Lesley Mallow Wendell is a leadership development expert, executive coach, and professional facilitator.

Don't Cut Your Development Budget

These are tough economic times, but many nonprofits are making a terrible mistake. They are cutting their fundraising budgets — and with those budgets, their ability to find money to fund their programs. Why?

There's a lot of rationalization going on out there. Some nonprofits will tell you that they can't afford the salaries of their development staff. Others will say that there is no use trying to raise money when nobody has money. Still others have decided to focus their efforts on "sure things" like government grants. The more honest ones will tell you that they really didn't like the work, so now was a good time to cut something that they were doing reluctantly and unsuccessfully.

Whatever the reason, it's a mistake. Yes, there is a lot of pressure on nonprofit budgets. Most nonprofits get a double squeeze during times like these: on one side the demand for services increases; on the other side it is difficult to get funded. Those who in good times were prudent enough to build a little savings or endowment face a third issue: diminishing returns on their investments.

However, investing in development is one of the best returns on the nonprofit income dollar. An efficient development program can give you one dollar's revenue for every fifteen cents you invest. That's tough to beat by something like fee-for-service income.

My advice for nonprofits is not to panic. Don't cut something you should never touch in the first place. At the end of this cycle you'll be much richer for it.

Matt Hugg is a fundraiser, writer, teacher, and executive search consultant.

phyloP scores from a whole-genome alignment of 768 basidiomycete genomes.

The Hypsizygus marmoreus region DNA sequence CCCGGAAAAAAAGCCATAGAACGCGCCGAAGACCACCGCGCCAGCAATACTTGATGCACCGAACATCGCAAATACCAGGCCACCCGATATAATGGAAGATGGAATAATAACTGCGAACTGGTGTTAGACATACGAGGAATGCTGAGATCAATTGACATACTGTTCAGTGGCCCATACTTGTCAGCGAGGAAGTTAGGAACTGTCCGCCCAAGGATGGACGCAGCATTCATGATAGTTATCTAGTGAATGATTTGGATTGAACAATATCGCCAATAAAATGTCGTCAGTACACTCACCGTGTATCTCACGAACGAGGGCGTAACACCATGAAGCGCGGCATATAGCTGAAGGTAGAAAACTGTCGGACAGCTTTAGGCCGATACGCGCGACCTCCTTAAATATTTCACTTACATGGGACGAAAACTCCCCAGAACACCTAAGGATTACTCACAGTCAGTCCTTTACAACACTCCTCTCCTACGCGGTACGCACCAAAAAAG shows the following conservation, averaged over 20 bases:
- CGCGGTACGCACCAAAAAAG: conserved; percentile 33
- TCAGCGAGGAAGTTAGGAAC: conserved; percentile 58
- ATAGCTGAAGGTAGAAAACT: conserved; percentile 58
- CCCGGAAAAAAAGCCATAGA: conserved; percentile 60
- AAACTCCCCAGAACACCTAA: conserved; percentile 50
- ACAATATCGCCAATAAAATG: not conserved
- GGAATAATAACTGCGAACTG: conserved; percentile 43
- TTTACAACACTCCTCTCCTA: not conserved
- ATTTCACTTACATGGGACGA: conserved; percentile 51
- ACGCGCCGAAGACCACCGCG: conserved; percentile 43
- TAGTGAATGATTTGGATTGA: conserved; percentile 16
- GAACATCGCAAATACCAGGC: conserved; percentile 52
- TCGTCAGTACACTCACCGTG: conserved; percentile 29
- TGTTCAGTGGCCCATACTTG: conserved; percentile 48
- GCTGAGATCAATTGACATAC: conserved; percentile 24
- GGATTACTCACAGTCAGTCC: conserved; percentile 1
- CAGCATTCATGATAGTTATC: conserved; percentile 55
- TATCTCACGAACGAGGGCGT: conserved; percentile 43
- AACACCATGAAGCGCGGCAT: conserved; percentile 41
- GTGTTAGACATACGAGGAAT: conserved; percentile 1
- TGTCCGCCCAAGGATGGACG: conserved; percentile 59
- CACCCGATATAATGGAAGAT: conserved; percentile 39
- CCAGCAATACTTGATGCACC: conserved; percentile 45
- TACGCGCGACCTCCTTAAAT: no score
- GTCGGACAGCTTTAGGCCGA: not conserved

Recent Articles from the Guidance for Good Blog

Taking a Risk

If a major nonprofit or foundation needs a search firm, it would be well advised to turn to a smaller, more adventurous, and plucky firm. Read the post.

Planning to Succeed

If your leader leaves, do you have a plan to avoid a crisis? Read the post.

Asleep At The Helm

What happens to an organization when a long-term chief executive neglects to provide serious oversight and due diligence? Read the post.

Departure Is Such Sweet Sorrow

A number of negative outcomes can occur when a founder/long-term leader seeks to maintain disproportionate power and influence. Read the post.

Recent Recruitment Projects

  • Managing Director — Economy League of Greater Philadelphia, Philadelphia

  • Executive Director — SummerSearch, Philadelphia

  • Project Director — Urban Affairs Coalition, Philadelphia

  • President/CEO — Center for Emerging Visual Artists, Philadelphia

  • Social Venture Director — Consumer Credit Counseling Services of Delaware Valley, Philadelphia

  • Executive Director — Wetlands Institute, Stone Harbor, NJ

  • Executive Director — CFA Society of Philadelphia, Philadelphia

  • Executive Director — The International Humanitarian Foundation, Boston, MA

Priscilla Rosenwald is the Principal of Leadership Recruiters, an executive search firm providing strategic staffing and leadership development for socially responsible organizations.

215-665-1479  •  pinnacle@leadrecruit.com  •  Leadership Recruiters  •  TransitionWorks